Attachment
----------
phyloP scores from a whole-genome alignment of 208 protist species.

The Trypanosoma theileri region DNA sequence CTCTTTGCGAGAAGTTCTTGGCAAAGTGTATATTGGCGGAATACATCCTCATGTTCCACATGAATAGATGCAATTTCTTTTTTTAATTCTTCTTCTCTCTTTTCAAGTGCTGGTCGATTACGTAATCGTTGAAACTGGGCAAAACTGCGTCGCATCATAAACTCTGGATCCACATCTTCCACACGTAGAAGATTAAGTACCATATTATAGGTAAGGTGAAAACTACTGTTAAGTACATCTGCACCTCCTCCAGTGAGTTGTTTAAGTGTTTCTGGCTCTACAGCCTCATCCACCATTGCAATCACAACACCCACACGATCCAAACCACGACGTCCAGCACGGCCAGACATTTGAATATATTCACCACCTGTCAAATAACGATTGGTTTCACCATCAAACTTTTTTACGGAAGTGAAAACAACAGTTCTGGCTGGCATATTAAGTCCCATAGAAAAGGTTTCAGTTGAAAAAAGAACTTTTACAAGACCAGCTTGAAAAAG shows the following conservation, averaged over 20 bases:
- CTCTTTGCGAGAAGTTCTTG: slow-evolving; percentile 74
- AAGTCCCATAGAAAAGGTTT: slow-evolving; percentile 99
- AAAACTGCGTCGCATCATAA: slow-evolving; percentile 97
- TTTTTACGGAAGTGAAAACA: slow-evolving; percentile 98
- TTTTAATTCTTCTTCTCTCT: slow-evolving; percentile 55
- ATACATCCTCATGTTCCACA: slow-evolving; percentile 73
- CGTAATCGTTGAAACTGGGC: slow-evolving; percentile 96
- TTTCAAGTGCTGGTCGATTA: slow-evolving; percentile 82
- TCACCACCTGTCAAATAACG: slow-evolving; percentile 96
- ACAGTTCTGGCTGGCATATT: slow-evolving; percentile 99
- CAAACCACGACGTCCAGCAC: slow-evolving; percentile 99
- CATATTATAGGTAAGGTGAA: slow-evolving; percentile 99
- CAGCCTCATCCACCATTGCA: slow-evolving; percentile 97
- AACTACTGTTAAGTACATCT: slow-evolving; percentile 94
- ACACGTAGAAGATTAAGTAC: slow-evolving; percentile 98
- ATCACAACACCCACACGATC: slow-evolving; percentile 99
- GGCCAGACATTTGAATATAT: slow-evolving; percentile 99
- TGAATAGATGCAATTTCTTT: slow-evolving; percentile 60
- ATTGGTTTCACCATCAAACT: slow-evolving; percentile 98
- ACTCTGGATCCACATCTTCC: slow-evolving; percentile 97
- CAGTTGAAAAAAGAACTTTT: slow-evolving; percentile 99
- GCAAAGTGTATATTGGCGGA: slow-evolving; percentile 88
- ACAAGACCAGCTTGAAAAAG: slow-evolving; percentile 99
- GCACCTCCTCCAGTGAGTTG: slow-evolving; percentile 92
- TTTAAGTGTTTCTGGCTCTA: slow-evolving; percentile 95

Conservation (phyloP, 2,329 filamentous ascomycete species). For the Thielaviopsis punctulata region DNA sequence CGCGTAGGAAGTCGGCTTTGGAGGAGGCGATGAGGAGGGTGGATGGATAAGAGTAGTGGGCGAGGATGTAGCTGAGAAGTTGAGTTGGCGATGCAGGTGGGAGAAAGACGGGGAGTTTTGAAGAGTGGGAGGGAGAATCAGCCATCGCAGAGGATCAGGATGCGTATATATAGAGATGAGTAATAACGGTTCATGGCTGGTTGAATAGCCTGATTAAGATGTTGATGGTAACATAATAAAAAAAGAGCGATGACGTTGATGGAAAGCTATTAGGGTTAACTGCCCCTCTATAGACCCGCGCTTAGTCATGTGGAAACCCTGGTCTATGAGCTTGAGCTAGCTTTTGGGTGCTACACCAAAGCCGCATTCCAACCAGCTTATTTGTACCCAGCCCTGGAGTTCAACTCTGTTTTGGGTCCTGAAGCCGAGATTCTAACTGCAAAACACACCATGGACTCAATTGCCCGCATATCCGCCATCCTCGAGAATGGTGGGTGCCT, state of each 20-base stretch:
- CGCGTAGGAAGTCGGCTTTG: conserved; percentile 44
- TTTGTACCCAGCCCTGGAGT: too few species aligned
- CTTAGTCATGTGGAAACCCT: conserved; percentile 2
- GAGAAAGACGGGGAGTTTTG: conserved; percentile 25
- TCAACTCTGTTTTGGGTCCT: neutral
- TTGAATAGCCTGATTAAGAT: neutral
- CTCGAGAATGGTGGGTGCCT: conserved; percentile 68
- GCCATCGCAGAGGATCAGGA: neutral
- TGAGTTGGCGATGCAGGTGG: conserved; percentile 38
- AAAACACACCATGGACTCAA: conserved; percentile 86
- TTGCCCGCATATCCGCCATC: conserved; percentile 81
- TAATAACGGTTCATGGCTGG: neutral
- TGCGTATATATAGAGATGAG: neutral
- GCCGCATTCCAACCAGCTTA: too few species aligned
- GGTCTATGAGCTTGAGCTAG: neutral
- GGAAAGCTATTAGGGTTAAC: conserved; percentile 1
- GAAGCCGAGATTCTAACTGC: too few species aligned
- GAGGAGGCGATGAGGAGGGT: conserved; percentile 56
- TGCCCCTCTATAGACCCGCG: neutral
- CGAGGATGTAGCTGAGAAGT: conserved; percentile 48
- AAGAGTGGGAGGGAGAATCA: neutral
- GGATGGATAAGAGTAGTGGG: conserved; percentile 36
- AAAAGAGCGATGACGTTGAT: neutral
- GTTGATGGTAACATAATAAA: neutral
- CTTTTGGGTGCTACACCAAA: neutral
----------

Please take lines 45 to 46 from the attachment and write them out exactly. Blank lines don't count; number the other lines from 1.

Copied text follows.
- GAAGCCGAGATTCTAACTGC: too few species aligned
- GAGGAGGCGATGAGGAGGGT: conserved; percentile 56